By Dave B.
The Mars Generation (Netflix) is a documentary that covers a group of teenagers attending Space Camp. In exploring their interest in space generally (and Mars specifically), it’s also an ode to human spaceflight, NASA, and humanity as a whole. In addition to following the campers as they engage in tons of fascinating space-related activities, The Mars Generation also contains interviews with experts and provides a surprisingly thorough history of human spaceflight (from an American perspective) which provides viewers with an understanding of how NASA’s human spaceflight program has ended up in the disappointing state that it is currently in and how its future may change.
This is one of Netflix’s most delightful documentaries. It takes a subject that some people are often passionate about (but not necessarily very knowledgeable of) and makes it accessible to anyone. And I have to admit, everything that the campers do is so interesting that The Mars Generation is the first documentary that I’ve seen where I’m actually jealous of the interviewees. The documentary also provides a fairly balanced view of some of the more controversial aspects of America’s history of human spaceflight, from relying upon Nazis for expertise and direction, to objective failures such as tragic accidents that led to deaths, to the embarrassment of having to rely on Russia to get American astronauts into outer space.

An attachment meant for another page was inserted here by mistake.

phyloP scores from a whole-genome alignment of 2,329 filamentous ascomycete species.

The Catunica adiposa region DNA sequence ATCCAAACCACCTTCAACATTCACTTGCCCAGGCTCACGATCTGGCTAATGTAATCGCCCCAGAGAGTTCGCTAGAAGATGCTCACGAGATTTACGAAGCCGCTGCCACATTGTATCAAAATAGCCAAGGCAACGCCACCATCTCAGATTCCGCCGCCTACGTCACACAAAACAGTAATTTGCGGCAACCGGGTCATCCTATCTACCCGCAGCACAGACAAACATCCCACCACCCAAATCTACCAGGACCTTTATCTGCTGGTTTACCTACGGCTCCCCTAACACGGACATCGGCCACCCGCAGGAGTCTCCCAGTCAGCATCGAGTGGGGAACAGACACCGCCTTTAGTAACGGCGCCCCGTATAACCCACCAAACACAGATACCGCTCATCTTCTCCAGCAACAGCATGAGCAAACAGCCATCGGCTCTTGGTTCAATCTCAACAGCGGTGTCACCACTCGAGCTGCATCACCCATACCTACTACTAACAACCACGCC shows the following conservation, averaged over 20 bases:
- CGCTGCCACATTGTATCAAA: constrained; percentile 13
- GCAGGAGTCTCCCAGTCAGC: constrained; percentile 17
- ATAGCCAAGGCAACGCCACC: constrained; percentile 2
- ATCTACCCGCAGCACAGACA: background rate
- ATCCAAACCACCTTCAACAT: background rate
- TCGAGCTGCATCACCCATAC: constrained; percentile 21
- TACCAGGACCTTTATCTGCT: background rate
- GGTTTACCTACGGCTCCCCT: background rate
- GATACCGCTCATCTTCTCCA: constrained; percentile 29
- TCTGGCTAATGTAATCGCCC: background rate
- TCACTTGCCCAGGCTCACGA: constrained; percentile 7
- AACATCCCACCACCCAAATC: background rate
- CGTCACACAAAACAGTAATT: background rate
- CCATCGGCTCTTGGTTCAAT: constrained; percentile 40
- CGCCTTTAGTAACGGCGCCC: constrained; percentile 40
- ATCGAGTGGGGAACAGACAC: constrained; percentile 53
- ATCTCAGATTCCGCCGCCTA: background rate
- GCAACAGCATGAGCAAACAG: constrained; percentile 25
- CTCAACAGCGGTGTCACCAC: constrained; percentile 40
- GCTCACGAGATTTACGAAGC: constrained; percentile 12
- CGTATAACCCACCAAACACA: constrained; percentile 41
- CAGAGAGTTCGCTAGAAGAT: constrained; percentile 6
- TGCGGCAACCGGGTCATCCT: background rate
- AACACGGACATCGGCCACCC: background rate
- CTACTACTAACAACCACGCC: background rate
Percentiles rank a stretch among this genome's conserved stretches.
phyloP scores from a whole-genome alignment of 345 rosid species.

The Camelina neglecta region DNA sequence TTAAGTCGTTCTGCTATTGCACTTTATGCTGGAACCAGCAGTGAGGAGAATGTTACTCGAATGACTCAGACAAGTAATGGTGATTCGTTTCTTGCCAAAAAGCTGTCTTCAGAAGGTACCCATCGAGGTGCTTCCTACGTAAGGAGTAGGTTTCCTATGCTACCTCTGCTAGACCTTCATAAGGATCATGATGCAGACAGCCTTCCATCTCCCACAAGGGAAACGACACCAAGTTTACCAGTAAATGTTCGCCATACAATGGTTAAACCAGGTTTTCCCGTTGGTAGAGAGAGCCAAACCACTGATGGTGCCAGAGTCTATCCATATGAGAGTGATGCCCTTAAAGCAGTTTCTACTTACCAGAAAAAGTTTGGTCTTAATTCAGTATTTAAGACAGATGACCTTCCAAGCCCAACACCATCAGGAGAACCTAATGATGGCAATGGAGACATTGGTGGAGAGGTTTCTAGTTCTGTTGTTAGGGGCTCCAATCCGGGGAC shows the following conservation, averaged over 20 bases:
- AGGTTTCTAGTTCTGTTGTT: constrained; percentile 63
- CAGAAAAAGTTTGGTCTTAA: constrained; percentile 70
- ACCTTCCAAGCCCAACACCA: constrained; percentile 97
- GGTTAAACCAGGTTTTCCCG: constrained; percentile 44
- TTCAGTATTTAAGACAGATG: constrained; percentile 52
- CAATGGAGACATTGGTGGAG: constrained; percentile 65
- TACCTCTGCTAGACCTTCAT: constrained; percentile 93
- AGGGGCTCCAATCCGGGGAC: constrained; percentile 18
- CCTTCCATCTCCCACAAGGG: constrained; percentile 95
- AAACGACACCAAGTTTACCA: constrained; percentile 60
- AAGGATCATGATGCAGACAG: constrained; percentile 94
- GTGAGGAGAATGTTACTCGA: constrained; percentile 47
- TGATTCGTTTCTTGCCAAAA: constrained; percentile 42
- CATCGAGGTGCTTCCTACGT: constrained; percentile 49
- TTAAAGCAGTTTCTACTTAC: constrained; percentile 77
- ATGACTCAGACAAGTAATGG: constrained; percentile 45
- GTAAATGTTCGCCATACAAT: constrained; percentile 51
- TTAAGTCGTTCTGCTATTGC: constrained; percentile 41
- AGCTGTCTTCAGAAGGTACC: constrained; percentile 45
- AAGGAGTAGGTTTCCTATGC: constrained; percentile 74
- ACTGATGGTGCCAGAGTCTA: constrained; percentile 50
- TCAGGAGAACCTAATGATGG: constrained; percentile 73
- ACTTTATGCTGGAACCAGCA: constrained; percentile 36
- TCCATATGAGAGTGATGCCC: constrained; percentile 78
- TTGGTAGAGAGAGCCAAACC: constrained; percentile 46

The documentary has two major weakness. The first is it’s length. At 97 minutes, it isn’t very long. However, it doesn’t feel quick. Despite enjoying the subject matter and the production immensely, after about 70 minutes, I was ready for things to wrap up. One of the risks in creating a very comprehensive documentary is that the audience’s attention will wane. Viewers who have been immersed in learning about human spaceflight may get bored with The Mars Generation. The film’s other problem isn’t one of it’s own making, but is glaring nonetheless: the campers aren’t a very diverse bunch of kids. Anyone who has ever tried to get into Space Camp (or tried to send their children there) knows that it is not an inexpensive proposition. The film inadvertently gives the (largely correct) impression, that space is not yet as inclusive of a field as some of the utopian rhetoric from advocates of the industry may suggest.
Overall, I enjoyed The Mars Generation and I highly recommend it. The film’s enthusiasm for Martian exploration doesn’t blind the filmmakers to the challenges (such as a very limited budget for such exploration) that are a reality for the modern NASA. But The Mars Generation also makes it clear that some of these challenges can be overcome by popular will. Activities like Space Camp and artistic endeavors such as The Mars Generation play a role in shaping popular opinion about an issue that doesn’t get as much attention as many believe it deserves. I really hope, regardless of whether you have a high or a low interest in space, that you watch it with an open mind and an eye towards the future.
I have no clue what I'm doing, but I'll keep doing whatever it is to the best of my ability.